Before I head to bed every night, I do one last wide sweep of the internets. I check my mail, make a move or two on Scrabulous on Facebook, dance through bloglines to see who has updated since I ate dinner and troll through the discussion boards for Guster and Barenaked Ladies to see what's new in the little fan worlds.
Jo sent me a link to that troll P.Hilton (you know who he is) last night. He posted a story about Barenaked Ladies lead singer Steven Page being arrested in upstate New York, charged with possession of coke and pot.
Now, a lot of musicians, actors, and rock stars do drugs. A lot of pot smoking, coke snorting, alcohol... a lot of it comes with the lifestyle of having money, free time on busses that travel long distances and somewhat addictive personalities. More than somewhat. And sometimes it gets totally out of hand and they die an early and sad death, like Heath Ledger (I have noticed a lot of his movies are being broadcast as his latest, posthumous release gets ready to hit theatres, and I'm really sad watching him because he really was a good actor even though I never really got it why so many people worshiped him the way they did).
I'm not surprised when I hear people are arrested in possession of controlled substances. And I'm not surprised to hear that one of my all time favorite musicians, writers, and people was caught in a situation that landed his ass in jail. Not surprised.
But this time, I'm actually sad. Honestly, just plain to the core saddened to hear this news. And I'm processing things and looking at it like it's an opportunity, that whatever Steve needs help with right now in his life, he can get that help and get ironed out and get safe and happy.
Bandmate Jim Creegan told the newspaper in an interview about this "It's so new. We just heard about this and we just want to fight these charges and hope that everything goes all right. We want to keep on playing and being a band... We're fighting the charges and hopefully they'll just go away."
A lot of this echoes Clayton for me personally. I'm glad Steve has bandmates like Jim who are going to stand up beside him, not behind him, and help him. But even if the charges "just go away" there is the problem that he may need some very serious intervention. It is where we failed Clayton.
When Clayton was just hanging around with girls who did heroin, keeping them safe and getting them through times when they tried to kick it, he thought he was helping them and assured me repeatedly that he was okay. The fact was he was surrounding himself with people that he was calling friends... although he wasn't using the stuff, he was deep in it. He distanced himself from us when he started using, we kicked him out of our house and it was frying pan into the fire. From a distance, we tried to work with him, convince him to get help. We tried to get his attention back to the things that mattered, point out that he was in the viper pit and needed to escape before it was too late. But he'd already been bit. And we lost him. And that was several months before he died.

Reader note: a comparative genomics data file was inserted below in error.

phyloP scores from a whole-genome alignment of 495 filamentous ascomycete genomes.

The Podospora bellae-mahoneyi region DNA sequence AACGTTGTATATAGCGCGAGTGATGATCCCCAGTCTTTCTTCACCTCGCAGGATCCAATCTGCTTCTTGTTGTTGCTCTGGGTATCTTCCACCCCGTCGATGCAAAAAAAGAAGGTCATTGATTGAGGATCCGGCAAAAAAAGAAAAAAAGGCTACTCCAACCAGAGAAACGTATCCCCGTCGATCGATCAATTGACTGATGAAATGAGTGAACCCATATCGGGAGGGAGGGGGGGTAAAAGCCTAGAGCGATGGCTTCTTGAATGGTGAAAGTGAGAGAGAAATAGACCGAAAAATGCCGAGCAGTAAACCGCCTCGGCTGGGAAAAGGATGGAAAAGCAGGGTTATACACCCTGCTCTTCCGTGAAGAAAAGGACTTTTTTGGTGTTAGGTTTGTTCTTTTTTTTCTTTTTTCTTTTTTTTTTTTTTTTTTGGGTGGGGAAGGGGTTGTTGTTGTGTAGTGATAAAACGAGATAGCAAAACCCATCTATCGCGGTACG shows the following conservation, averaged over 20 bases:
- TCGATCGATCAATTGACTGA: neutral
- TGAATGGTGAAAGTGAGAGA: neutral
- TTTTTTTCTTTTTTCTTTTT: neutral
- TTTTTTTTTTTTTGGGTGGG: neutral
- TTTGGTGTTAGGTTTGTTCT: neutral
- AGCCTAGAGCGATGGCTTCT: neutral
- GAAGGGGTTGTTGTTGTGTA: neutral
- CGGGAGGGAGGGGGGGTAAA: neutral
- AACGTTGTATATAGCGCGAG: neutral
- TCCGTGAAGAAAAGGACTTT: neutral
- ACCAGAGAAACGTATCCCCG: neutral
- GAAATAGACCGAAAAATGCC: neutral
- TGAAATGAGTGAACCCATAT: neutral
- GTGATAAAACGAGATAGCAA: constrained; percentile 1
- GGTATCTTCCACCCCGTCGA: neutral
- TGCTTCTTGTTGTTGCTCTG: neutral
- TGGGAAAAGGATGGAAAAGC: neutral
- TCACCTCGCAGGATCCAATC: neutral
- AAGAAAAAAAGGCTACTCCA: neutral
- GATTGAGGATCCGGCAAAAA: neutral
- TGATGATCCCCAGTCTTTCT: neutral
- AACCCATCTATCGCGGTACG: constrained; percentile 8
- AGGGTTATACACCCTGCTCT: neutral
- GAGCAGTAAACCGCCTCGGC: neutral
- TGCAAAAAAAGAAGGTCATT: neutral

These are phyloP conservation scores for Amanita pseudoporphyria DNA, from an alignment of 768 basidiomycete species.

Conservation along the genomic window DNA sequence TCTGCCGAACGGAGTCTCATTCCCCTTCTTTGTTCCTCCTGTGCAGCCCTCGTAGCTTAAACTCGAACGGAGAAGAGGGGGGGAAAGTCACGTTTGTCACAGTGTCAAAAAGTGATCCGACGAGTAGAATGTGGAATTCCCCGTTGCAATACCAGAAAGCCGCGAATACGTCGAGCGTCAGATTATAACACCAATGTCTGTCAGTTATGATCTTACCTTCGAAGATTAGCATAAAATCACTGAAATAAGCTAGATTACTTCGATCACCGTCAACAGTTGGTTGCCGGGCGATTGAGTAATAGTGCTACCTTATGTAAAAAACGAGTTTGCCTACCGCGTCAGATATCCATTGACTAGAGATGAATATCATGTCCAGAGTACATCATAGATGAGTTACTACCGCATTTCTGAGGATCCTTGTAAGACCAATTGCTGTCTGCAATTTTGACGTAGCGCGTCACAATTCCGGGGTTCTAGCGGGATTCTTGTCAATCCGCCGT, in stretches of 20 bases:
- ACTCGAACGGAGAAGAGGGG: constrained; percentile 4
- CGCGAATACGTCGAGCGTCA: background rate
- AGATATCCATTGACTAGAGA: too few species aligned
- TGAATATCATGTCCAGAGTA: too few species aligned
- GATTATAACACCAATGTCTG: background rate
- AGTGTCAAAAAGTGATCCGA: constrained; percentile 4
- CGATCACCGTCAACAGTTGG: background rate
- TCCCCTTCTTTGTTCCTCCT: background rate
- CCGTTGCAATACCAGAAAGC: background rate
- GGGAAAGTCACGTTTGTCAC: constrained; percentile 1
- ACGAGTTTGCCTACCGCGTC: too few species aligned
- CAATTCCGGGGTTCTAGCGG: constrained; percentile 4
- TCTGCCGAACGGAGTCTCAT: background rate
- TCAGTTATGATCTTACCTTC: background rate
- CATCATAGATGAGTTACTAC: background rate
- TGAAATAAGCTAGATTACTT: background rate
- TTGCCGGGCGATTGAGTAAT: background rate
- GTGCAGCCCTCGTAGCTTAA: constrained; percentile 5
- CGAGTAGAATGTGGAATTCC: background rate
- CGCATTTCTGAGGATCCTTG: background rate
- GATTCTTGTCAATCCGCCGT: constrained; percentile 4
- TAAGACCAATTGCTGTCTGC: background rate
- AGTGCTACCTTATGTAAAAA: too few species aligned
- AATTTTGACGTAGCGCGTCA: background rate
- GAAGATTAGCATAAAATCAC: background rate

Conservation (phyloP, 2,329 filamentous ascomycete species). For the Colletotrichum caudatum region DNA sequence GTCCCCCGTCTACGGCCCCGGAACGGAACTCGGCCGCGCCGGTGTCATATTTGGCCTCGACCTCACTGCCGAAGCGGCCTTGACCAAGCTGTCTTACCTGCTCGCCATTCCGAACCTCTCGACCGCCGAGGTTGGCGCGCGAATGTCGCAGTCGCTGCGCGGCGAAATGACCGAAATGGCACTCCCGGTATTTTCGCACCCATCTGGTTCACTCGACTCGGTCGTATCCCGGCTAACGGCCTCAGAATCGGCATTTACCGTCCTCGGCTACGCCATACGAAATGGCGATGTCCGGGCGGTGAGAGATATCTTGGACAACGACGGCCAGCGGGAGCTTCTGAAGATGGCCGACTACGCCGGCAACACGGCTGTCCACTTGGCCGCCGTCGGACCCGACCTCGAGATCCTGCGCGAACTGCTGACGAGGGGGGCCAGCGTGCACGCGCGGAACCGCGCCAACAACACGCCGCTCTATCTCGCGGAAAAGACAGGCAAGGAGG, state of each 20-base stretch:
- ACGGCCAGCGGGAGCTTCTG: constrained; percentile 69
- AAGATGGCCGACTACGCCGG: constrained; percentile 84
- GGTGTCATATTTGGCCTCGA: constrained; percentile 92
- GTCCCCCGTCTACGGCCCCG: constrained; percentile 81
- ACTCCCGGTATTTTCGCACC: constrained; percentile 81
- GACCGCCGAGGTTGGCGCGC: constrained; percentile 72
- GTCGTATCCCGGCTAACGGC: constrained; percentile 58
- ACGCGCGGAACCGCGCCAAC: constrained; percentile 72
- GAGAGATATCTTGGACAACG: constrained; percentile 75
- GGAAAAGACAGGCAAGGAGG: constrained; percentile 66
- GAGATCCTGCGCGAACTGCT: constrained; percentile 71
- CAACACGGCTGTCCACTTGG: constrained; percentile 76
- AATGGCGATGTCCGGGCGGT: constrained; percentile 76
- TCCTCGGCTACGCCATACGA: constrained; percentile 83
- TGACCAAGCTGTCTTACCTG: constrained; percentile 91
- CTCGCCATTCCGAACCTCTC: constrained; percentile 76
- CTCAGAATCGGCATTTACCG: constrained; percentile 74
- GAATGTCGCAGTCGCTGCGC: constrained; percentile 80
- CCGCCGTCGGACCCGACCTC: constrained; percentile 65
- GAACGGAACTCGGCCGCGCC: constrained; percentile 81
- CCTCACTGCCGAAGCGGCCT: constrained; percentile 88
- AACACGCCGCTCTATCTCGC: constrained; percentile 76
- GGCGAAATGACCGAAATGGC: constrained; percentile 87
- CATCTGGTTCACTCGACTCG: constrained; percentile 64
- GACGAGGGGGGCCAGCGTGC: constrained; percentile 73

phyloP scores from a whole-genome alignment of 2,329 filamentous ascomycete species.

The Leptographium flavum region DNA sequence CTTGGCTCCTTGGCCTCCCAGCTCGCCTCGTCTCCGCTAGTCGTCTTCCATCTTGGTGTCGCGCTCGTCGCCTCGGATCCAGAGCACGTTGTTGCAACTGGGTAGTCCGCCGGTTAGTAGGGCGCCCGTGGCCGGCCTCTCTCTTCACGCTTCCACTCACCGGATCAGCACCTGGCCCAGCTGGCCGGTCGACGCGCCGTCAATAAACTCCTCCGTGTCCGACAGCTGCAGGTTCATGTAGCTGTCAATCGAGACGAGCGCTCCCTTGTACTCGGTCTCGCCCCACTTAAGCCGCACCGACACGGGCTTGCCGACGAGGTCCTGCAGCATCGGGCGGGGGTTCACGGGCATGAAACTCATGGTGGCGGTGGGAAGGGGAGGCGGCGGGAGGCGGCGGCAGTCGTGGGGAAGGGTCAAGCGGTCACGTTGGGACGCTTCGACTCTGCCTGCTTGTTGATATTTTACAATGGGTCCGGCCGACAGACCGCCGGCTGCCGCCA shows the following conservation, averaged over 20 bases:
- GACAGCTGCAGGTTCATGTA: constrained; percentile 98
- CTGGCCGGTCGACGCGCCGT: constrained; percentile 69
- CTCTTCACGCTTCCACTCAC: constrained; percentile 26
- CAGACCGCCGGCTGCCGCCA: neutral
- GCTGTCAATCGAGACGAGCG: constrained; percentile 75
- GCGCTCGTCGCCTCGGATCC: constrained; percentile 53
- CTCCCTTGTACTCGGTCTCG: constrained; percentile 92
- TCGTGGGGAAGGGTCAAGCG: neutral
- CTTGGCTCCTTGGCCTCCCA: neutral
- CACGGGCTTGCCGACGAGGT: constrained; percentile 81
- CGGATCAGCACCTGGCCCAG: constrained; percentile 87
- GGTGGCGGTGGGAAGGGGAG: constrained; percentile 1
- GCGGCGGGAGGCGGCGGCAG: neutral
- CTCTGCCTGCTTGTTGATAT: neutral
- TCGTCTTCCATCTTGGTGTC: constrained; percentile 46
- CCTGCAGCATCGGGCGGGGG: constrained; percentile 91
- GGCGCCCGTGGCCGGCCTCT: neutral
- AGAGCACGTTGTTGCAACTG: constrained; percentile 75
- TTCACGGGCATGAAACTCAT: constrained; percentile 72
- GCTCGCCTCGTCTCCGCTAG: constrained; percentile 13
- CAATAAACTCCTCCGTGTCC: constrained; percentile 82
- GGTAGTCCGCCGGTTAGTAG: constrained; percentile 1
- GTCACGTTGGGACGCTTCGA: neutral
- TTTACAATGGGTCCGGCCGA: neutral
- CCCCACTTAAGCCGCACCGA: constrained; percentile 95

Steve Page was arrested in a house where there was cocaine present. No mention of a field sobriety test or blood test for whether or not he was under the influence of any class whatever controlled thingie. I'm not so naive to say "oh, he was just sitting there, and it belonged to the girl! He never did it, I'm sure!" Nope. I'm not that silly.
But I look at it this way. Several times Clayton was sitting on a couch where there was a table in front of him that had all sorts of drugs on it. At that time, he wasn't using. But eventually, he did start using, it got worse and worse, and it eventually ended his life. Not a promising career, but a life.
Now, in our society, millions of people go through huge battles with drugs. Some of them are sickly famous like Steven Tyler of Aerosmith and Robert Downey, Jr. They've got careers, they're healthy, they're doing well. 20 some odd years of battling their problems have clouded public opinion of them, but Steve Tyler played the Super Bowl Halftime Show, and Robert Downey, Jr. has a hit movie on his hands. They're not in jail, not suffering that we can see from here. They aren't branded with a giant scarlet A for Addict on their chests except when people sit back and think about their pasts and how they've "beaten" the dragon after riding it for so long.
Steve has always written some amazingly depressing songs with really bouncy happy tunes. Some really dark songs about depression, madness, suicide and self-loathing. I am certain the past few years, where CD reviews were posted by writers who listened to one track off the release and continued to label them the "clown princes" of Canadian pop rock, haven't made him feel the super stellar star he was with "Stunt" and "Maroon." So whatever he has got going on that has brought him to sit at dining tables in homes with women who have coke at the ready; whatever has brought him there instead of at home with his sons and his band, gets worked out and made well.
I'm hoping that Steven Page, for what it's worth, doesn't have to look back 20 years from now like Robert Downey, Jr. and say "well, that's when it started and the next two decades were a blur."
I want Barenaked Ladies "Behind the Music," not Motley Crue "Behind the Music." And the genius that is Page and Robertson, I don't want it destroyed. It doesn't need to be genius like Ray Charles, Jimi Hendrix, Janis Joplin or Jim Morrison.
If worse comes to worse, hopefully he'll get some good music out of this experience and work it out that way. I don't love him or admire him any less. I just hope he does something that makes me admire him more and get out of the mess he finds himself in quickly, successfully, before it is too late.
I don't know. In the meantime, he's due back in court tomorrow. And I hope he'll be okay.